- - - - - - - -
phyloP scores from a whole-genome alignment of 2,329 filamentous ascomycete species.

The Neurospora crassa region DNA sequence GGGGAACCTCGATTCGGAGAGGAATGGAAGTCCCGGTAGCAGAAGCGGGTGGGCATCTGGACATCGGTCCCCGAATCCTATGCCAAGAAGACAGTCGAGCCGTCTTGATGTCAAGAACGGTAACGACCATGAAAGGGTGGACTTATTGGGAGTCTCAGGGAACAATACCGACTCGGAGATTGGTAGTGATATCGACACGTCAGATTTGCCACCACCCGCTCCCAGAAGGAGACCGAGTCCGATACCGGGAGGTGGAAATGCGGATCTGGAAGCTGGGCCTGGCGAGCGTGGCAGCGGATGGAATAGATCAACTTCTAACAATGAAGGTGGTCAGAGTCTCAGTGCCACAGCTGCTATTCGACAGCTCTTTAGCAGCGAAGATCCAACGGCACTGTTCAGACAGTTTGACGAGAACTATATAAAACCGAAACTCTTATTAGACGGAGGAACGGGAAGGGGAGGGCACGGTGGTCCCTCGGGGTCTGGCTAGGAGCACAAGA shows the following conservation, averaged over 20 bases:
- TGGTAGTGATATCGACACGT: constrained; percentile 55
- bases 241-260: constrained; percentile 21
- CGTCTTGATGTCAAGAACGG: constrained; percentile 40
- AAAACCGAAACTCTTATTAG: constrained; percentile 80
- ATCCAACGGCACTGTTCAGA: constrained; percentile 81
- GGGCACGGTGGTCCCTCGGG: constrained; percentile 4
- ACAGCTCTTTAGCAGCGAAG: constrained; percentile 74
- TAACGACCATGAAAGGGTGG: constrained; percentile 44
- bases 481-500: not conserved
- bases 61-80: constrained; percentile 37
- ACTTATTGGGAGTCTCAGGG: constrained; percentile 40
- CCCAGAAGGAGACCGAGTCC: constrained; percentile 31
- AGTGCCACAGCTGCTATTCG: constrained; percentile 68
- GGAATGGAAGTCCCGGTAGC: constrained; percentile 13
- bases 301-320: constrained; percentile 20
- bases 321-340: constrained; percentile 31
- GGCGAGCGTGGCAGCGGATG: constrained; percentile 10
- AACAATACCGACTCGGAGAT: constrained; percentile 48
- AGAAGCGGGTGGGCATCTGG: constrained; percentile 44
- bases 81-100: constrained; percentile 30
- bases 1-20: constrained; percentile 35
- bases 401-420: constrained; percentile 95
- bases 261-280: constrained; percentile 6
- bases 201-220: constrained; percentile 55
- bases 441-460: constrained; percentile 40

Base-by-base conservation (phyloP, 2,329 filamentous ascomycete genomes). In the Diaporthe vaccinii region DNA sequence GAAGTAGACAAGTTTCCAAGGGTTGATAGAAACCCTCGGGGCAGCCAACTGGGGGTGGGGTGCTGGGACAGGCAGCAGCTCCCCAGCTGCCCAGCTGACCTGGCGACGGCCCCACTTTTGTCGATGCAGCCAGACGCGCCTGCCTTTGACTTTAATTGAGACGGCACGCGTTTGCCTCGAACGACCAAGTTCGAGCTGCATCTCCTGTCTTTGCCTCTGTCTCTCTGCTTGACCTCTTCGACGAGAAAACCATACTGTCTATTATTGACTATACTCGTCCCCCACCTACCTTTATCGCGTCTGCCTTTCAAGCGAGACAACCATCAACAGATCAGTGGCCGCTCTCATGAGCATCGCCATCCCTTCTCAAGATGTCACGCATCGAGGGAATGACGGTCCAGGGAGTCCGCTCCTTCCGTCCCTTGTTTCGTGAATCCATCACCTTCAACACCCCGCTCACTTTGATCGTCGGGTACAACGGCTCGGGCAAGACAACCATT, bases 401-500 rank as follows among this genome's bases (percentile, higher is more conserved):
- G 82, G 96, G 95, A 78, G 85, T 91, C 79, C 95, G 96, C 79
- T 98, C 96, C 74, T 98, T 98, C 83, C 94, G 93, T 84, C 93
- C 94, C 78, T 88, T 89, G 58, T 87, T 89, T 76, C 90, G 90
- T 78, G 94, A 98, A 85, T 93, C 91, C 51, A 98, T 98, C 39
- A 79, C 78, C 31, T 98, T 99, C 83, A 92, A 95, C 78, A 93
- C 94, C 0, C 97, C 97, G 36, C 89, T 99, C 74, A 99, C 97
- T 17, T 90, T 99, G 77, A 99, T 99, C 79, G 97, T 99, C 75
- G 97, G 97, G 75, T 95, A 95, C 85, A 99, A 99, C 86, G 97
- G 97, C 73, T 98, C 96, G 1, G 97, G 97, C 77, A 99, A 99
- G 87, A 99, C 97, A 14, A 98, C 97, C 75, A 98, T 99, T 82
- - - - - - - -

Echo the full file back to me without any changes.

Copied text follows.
phyloP scores from a whole-genome alignment of 2,329 filamentous ascomycete species.

The Neurospora crassa region DNA sequence GGGGAACCTCGATTCGGAGAGGAATGGAAGTCCCGGTAGCAGAAGCGGGTGGGCATCTGGACATCGGTCCCCGAATCCTATGCCAAGAAGACAGTCGAGCCGTCTTGATGTCAAGAACGGTAACGACCATGAAAGGGTGGACTTATTGGGAGTCTCAGGGAACAATACCGACTCGGAGATTGGTAGTGATATCGACACGTCAGATTTGCCACCACCCGCTCCCAGAAGGAGACCGAGTCCGATACCGGGAGGTGGAAATGCGGATCTGGAAGCTGGGCCTGGCGAGCGTGGCAGCGGATGGAATAGATCAACTTCTAACAATGAAGGTGGTCAGAGTCTCAGTGCCACAGCTGCTATTCGACAGCTCTTTAGCAGCGAAGATCCAACGGCACTGTTCAGACAGTTTGACGAGAACTATATAAAACCGAAACTCTTATTAGACGGAGGAACGGGAAGGGGAGGGCACGGTGGTCCCTCGGGGTCTGGCTAGGAGCACAAGA shows the following conservation, averaged over 20 bases:
- TGGTAGTGATATCGACACGT: constrained; percentile 55
- bases 241-260: constrained; percentile 21
- CGTCTTGATGTCAAGAACGG: constrained; percentile 40
- AAAACCGAAACTCTTATTAG: constrained; percentile 80
- ATCCAACGGCACTGTTCAGA: constrained; percentile 81
- GGGCACGGTGGTCCCTCGGG: constrained; percentile 4
- ACAGCTCTTTAGCAGCGAAG: constrained; percentile 74
- TAACGACCATGAAAGGGTGG: constrained; percentile 44
- bases 481-500: not conserved
- bases 61-80: constrained; percentile 37
- ACTTATTGGGAGTCTCAGGG: constrained; percentile 40
- CCCAGAAGGAGACCGAGTCC: constrained; percentile 31
- AGTGCCACAGCTGCTATTCG: constrained; percentile 68
- GGAATGGAAGTCCCGGTAGC: constrained; percentile 13
- bases 301-320: constrained; percentile 20
- bases 321-340: constrained; percentile 31
- GGCGAGCGTGGCAGCGGATG: constrained; percentile 10
- AACAATACCGACTCGGAGAT: constrained; percentile 48
- AGAAGCGGGTGGGCATCTGG: constrained; percentile 44
- bases 81-100: constrained; percentile 30
- bases 1-20: constrained; percentile 35
- bases 401-420: constrained; percentile 95
- bases 261-280: constrained; percentile 6
- bases 201-220: constrained; percentile 55
- bases 441-460: constrained; percentile 40

Base-by-base conservation (phyloP, 2,329 filamentous ascomycete genomes). In the Diaporthe vaccinii region DNA sequence GAAGTAGACAAGTTTCCAAGGGTTGATAGAAACCCTCGGGGCAGCCAACTGGGGGTGGGGTGCTGGGACAGGCAGCAGCTCCCCAGCTGCCCAGCTGACCTGGCGACGGCCCCACTTTTGTCGATGCAGCCAGACGCGCCTGCCTTTGACTTTAATTGAGACGGCACGCGTTTGCCTCGAACGACCAAGTTCGAGCTGCATCTCCTGTCTTTGCCTCTGTCTCTCTGCTTGACCTCTTCGACGAGAAAACCATACTGTCTATTATTGACTATACTCGTCCCCCACCTACCTTTATCGCGTCTGCCTTTCAAGCGAGACAACCATCAACAGATCAGTGGCCGCTCTCATGAGCATCGCCATCCCTTCTCAAGATGTCACGCATCGAGGGAATGACGGTCCAGGGAGTCCGCTCCTTCCGTCCCTTGTTTCGTGAATCCATCACCTTCAACACCCCGCTCACTTTGATCGTCGGGTACAACGGCTCGGGCAAGACAACCATT, bases 401-500 rank as follows among this genome's bases (percentile, higher is more conserved):
- G 82, G 96, G 95, A 78, G 85, T 91, C 79, C 95, G 96, C 79
- T 98, C 96, C 74, T 98, T 98, C 83, C 94, G 93, T 84, C 93
- C 94, C 78, T 88, T 89, G 58, T 87, T 89, T 76, C 90, G 90
- T 78, G 94, A 98, A 85, T 93, C 91, C 51, A 98, T 98, C 39
- A 79, C 78, C 31, T 98, T 99, C 83, A 92, A 95, C 78, A 93
- C 94, C 0, C 97, C 97, G 36, C 89, T 99, C 74, A 99, C 97
- T 17, T 90, T 99, G 77, A 99, T 99, C 79, G 97, T 99, C 75
- G 97, G 97, G 75, T 95, A 95, C 85, A 99, A 99, C 86, G 97
- G 97, C 73, T 98, C 96, G 1, G 97, G 97, C 77, A 99, A 99
- G 87, A 99, C 97, A 14, A 98, C 97, C 75, A 98, T 99, T 82